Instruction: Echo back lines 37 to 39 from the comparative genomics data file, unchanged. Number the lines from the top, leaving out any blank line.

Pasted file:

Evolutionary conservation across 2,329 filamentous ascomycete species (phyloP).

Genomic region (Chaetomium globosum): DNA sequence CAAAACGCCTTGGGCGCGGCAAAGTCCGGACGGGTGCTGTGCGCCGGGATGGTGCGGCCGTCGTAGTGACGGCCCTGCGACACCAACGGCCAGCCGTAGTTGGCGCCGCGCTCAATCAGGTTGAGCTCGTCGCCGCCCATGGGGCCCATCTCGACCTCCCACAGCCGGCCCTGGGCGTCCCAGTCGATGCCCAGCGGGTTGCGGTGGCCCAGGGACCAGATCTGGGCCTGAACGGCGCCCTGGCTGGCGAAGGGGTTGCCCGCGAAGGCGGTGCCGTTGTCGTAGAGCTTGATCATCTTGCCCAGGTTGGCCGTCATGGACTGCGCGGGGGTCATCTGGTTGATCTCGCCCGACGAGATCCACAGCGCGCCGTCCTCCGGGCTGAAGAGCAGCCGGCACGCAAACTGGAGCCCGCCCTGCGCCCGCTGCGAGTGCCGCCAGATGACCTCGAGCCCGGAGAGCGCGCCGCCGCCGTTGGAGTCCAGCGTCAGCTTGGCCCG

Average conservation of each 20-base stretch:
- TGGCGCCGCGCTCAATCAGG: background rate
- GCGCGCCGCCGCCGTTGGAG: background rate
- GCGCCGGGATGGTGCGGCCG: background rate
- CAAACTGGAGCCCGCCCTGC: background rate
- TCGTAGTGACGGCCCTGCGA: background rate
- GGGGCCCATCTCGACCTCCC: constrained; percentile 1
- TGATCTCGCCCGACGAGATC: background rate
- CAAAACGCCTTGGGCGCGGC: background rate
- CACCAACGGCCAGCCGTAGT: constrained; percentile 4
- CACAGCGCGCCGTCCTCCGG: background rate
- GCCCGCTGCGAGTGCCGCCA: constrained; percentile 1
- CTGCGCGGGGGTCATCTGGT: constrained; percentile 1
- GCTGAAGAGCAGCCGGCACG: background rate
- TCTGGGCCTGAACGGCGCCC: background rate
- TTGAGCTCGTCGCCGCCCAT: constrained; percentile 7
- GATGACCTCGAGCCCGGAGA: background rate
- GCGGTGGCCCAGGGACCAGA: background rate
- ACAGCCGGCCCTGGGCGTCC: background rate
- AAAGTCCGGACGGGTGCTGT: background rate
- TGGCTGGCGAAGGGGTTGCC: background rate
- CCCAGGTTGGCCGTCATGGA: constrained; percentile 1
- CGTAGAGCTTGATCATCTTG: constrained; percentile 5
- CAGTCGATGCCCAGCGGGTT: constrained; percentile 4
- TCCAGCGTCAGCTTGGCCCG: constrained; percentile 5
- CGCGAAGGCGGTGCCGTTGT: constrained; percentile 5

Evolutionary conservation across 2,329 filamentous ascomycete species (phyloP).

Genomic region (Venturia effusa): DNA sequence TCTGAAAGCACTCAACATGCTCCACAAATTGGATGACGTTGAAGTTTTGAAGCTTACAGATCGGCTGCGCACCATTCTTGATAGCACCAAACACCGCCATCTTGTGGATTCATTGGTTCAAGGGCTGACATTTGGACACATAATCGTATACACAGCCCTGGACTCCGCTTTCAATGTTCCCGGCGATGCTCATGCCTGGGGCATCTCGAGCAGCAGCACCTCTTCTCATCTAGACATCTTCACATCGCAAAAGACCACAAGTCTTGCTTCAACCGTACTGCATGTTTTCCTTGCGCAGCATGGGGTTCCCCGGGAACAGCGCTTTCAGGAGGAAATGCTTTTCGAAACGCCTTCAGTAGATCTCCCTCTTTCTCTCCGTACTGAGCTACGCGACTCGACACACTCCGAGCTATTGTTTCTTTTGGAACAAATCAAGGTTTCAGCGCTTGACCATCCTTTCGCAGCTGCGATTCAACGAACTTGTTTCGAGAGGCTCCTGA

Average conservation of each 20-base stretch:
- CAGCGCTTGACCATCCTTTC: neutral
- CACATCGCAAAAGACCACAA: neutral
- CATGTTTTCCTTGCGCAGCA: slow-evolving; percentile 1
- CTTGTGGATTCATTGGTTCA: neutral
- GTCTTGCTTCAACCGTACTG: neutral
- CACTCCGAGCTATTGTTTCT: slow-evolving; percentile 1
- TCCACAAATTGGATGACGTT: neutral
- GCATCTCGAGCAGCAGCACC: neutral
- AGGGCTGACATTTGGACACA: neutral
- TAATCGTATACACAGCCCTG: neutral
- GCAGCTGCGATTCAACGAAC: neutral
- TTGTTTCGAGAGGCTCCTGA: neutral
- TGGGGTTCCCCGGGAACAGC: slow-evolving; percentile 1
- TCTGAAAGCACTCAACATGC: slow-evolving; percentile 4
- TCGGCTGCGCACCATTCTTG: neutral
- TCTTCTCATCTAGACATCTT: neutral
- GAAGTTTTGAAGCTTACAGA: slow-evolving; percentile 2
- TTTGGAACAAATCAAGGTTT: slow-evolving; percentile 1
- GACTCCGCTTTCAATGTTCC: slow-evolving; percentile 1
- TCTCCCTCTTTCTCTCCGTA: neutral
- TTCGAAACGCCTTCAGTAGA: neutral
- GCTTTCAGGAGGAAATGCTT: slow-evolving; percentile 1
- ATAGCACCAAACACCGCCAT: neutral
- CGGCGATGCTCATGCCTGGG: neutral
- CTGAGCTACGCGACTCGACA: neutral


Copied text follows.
- CACTCCGAGCTATTGTTTCT: slow-evolving; percentile 1
- TCCACAAATTGGATGACGTT: neutral
- GCATCTCGAGCAGCAGCACC: neutral